What are the ideological similarities and differences between Gandhi and Ambedkar?
Mohandas Karamchand Gandhi also known as the ‘Father of the Nation’, was the main architect of the Indian freedom struggle, and B.R. Ambedkar was the main architect of the Constitution of independent India.
Both leaders had played a prominent part in the making of India. Both of them had many concepts in common, despite having different convictions in many areas.
Ideological Differences between Gandhi and Ambedkar
- Both Gandhi and Ambedkar believed in democracy as a method of government but their ideology differs on the nature and scope of democracy. As Ambedkar believed in the parliamentary form of government as a system for independent India. Whereas, Gandhi had little respect for the parliamentary form of government.
- Because of his social activist nature, Ambedkar had very rigid principles whereas Gandhi had no rigidity to ideology except the uncompromising principle of non-violence.
Example: Ambedkar, in his early age also believed in reform and reconstruction of the evil practices that prevail in Hinduism but in the later phase, he left Hinduism, denounced it, and wanted to destroy it fully as he started believing that there is no scene of reform.
- There is no doubt that Ambedkar was vocal for lower caste people and was not ready to compromise on their rights but Ambedkar’s politics highlighted the aspect of Indian disunity, on the other hand, Gandhian politics was more inclined toward Indian unity.
Example: Under Communal Award 1932- a separate electorate provision for SC/STs in the state legislature and parliament was agreed by Ambedkar but Gandhi went on fast unto Death for this provision.
- Gandhi always believed that even prior to imperial rule, India has always been a nation and it was the British who distorted the cultural unity of India. On the other hand, Ambedkar believed that this notion of Indian unity is a byproduct of Imperial rule over India which wasn’t consciously done by the Britishers but their legal system, suppressive policies, white man’s supremacy, oppression, and destruction had created a sense of unity and oneness among the people of India that helped them unite.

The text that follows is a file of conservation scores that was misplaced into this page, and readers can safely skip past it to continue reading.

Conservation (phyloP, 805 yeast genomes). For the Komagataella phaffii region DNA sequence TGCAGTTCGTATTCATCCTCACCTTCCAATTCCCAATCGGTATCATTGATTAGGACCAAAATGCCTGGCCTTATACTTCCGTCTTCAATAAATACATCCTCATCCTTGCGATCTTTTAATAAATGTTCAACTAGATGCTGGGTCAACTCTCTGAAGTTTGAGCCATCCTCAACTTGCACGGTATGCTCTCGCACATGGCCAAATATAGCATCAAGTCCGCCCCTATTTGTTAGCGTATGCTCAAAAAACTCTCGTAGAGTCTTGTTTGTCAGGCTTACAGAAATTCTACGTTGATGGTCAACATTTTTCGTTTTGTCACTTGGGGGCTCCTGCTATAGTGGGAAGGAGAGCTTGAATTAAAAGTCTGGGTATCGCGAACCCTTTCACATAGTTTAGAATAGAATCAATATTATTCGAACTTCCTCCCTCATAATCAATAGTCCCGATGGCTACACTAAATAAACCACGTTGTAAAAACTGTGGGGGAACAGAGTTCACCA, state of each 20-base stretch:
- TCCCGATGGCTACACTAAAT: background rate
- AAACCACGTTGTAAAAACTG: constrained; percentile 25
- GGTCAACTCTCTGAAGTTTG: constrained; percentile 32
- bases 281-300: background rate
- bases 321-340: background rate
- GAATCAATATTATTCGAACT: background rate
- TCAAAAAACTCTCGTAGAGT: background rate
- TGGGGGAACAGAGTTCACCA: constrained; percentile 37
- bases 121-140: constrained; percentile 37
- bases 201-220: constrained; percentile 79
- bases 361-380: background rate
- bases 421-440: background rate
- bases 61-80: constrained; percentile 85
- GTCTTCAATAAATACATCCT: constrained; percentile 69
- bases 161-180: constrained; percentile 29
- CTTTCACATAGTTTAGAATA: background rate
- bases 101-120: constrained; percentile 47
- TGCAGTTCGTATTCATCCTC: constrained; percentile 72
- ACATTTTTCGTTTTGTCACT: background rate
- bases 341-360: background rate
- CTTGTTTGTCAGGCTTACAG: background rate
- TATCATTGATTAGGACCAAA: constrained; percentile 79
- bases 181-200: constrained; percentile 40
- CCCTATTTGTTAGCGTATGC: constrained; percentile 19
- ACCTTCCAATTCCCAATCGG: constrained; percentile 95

- Gandhi believed in ‘Ramraj’ and ‘Gramraj’ as the real independence for India. But for Ambedkar, untouchability, casteism, etc is the real nature of a village at that time that denies equality, fraternity, and also liberty to most individuals. Ambedkar believed that ‘Gramraj’ would continue the social hierarchy based on inequality and discrimination.
- Gandhi and Ambedkar highly disagreed on the concept of mechanization of production and the use of heavy machinery. Ambedkar believed that machinery and modern civilization will benefit all but Gandhi blamed mechanization for the exploitative socio-economic order in the world.
- Ambedkar held that man and man should be the center of religion and everyone should be treated equally whereas Gandhi believed that the center of religion must be between man and God alone.
- Ambedkar did not believe in the varna system or caste hierarchy whereas Gandhi said there is nothing wrong with caste hierarchy its just those evil practices that needed reform.